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As I walked up West Mercer Way on Seafair Sunday to watch the Blue Angels, I was shocked at the number of cars parked in the road, blocking traffic. When I crossed 40th, I saw at least a dozen cars of self-absorbed people who thought it perfectly appropriate to park in the southbound lane of West Mercer so that they would not have to walk far to the Blue Angels parties they were attending.

  • Tuesday, September 9, 2008 8:06pm
  • News

Seafair

As I walked up West Mercer Way on Seafair Sunday to watch the Blue Angels, I was shocked at the number of cars parked in the road, blocking traffic. When I crossed 40th, I saw at least a dozen cars of self-absorbed people who thought it perfectly appropriate to park in the southbound lane of West Mercer so that they would not have to walk far to the Blue Angels parties they were attending.

As a result, West Mercer was reduced to one lane for a distance of several blocks north of 40th. Since virtually all of the traffic leaving Blue Angels parties was routed down West Mercer to 40th, it is no wonder that it took people more than an hour to reach I-90 when leaving the area.

I did not observe any police enforcement in progress, and I know some of the cars were still there when everyone was leaving the area. I certainly hope the MIPD acted quickly to clear the illegally parked cars and fine the owners. It should also be incumbent on those hosting parties off West Mercer to ensure that their guests do not block traffic and interfere with the thousands of vehicles that use the road on Seafair weekend.

I-90 Closures

While I appreciated the heads-up given to us by the front-page article in last week’s Reporter, as well as its clarity vis-à-vis the State DOT’s Web site, I would further appreciate your finding out about and advising readers regarding the logic of imprecise closures before the scheduled closures. (I already tried — three times — to get that answer from DOT, without success.) DOT’s position translates to me as, “We’re going to close it before we officially close it, but we’re not going to tell you exactly when, so you can bloody well guess; and if you get stuck for a couple of hours (and need to go potty, or take your meds, or whatever), well, that’s your problem for not guessing well.”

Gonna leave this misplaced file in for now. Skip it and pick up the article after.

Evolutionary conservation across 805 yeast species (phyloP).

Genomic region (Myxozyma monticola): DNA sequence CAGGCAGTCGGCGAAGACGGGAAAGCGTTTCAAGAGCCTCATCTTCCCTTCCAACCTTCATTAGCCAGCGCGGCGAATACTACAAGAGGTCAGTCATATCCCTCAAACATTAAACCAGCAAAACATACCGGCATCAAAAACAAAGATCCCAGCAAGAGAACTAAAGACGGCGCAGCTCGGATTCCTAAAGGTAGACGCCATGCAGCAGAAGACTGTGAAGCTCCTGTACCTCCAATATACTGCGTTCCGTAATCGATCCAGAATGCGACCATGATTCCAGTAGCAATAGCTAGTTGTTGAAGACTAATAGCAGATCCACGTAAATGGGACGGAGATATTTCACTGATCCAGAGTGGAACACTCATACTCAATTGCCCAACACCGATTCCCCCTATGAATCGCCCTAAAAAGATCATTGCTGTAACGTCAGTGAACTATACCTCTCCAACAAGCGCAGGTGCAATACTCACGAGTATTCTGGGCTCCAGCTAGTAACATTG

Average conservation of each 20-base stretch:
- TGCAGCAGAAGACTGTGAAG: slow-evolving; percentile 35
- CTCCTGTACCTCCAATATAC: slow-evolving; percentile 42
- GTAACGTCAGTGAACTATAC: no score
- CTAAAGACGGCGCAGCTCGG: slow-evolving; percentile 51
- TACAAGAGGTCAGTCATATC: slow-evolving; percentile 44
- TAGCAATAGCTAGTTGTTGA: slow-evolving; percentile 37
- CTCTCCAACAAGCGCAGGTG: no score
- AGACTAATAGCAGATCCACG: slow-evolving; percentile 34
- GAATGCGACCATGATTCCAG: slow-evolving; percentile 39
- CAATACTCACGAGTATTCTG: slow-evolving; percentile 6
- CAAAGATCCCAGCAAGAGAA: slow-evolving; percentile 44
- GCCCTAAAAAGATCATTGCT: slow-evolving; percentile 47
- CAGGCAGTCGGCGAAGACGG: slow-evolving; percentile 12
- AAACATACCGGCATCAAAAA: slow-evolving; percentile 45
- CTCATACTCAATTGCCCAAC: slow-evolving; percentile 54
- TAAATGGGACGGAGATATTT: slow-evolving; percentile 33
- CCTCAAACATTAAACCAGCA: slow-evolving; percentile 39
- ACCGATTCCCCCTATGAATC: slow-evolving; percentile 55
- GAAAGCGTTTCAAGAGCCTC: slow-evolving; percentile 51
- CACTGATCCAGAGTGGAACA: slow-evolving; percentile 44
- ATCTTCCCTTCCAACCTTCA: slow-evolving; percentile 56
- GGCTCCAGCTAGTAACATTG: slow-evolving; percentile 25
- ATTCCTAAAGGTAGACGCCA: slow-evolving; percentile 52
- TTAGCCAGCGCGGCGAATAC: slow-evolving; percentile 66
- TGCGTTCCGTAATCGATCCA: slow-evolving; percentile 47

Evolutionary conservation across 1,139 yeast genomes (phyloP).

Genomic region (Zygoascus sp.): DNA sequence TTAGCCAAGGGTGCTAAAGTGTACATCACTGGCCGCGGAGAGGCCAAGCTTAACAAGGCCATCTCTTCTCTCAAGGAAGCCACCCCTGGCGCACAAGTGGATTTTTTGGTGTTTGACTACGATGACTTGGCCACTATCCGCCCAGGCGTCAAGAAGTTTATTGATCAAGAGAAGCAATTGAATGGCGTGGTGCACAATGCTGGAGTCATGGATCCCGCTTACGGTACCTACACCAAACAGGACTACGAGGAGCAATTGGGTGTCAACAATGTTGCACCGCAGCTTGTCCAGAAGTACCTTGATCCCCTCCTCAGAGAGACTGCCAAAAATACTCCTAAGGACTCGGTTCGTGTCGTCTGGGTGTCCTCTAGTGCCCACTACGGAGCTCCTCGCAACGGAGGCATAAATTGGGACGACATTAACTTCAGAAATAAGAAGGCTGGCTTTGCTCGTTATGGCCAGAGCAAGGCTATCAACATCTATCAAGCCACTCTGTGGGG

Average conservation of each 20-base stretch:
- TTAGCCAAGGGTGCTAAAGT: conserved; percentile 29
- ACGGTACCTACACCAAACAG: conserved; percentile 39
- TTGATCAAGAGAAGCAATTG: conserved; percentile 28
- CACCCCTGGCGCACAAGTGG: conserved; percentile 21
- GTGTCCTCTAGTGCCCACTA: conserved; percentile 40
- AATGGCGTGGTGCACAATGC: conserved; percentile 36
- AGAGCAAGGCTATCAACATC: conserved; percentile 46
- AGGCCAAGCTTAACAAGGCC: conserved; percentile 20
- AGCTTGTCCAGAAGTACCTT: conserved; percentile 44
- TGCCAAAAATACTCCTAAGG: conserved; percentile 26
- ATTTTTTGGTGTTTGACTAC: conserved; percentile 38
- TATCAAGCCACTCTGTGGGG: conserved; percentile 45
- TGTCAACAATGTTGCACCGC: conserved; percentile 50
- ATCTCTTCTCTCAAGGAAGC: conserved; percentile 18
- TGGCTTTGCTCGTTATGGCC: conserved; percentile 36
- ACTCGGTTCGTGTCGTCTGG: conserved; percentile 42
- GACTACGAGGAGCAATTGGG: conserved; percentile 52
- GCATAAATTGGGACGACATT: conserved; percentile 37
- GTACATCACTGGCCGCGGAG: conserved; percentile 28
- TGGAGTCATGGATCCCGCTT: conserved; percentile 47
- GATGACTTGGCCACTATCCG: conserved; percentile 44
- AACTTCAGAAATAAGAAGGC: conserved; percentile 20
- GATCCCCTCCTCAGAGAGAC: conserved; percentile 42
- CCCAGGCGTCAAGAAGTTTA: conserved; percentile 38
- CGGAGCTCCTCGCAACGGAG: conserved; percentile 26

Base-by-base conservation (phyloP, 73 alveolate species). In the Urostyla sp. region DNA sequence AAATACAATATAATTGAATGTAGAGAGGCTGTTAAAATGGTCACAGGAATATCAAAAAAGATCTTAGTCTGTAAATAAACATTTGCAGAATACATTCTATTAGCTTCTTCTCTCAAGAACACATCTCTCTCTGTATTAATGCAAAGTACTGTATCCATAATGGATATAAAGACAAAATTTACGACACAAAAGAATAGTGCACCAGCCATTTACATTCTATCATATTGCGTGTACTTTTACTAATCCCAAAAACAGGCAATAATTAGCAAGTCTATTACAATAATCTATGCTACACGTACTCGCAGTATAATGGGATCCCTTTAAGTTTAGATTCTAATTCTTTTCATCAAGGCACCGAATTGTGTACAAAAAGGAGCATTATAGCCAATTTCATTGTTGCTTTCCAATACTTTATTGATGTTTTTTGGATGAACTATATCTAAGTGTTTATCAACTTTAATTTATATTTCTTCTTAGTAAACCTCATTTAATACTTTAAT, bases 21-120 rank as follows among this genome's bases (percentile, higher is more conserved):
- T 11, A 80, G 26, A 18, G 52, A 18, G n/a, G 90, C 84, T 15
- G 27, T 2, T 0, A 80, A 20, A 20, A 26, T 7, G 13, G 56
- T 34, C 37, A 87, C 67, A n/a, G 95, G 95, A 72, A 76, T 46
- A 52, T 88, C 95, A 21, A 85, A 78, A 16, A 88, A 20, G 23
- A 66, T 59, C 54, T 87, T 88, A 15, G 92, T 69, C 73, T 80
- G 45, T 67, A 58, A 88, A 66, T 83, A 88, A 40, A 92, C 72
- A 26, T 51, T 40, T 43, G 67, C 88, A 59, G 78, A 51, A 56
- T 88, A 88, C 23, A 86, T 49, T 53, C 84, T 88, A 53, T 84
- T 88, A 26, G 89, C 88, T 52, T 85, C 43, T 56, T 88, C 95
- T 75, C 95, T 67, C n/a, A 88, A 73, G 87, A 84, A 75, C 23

The main problem, as I see it, is that DOT’s announcement allows no one to answer the simple question, “By what time should I plan to cross the lake the latter half of this week?” ‘Advice’ like “closed up to 30 minutes before”; but, wait — “up to one hour before”; oh, but if it’s the center roadway, “up to two hours before,” is just not good enough. If you apply this ‘advice’ to today’s schedule, you can conclude that the bridge ‘may be’ closed from 8:45 a.m. until 3 p.m. or after (including the time it takes to dissipate the long lineup), with as few as 15 minutes during that entire day — from noon until 12:15 p.m. — to get across.

As I write, I have this image in mind of a long-haul truck driver arriving here today from, say, Chicago; with his or her semi full of perishable goods, on a tight delivery schedule, and mindful of the fact that in the business world, ‘time is money’ … and not having a clue when he or she is going to be able to cross Lake Washington — on a federal highway! This despite his or her dispatcher having duly checked to find out what the scheduled closures were to be.

So, please do whatever you can to encourage DOT to tell us simply that the real closures are going to be from X until Y, so that we can plan accordingly.




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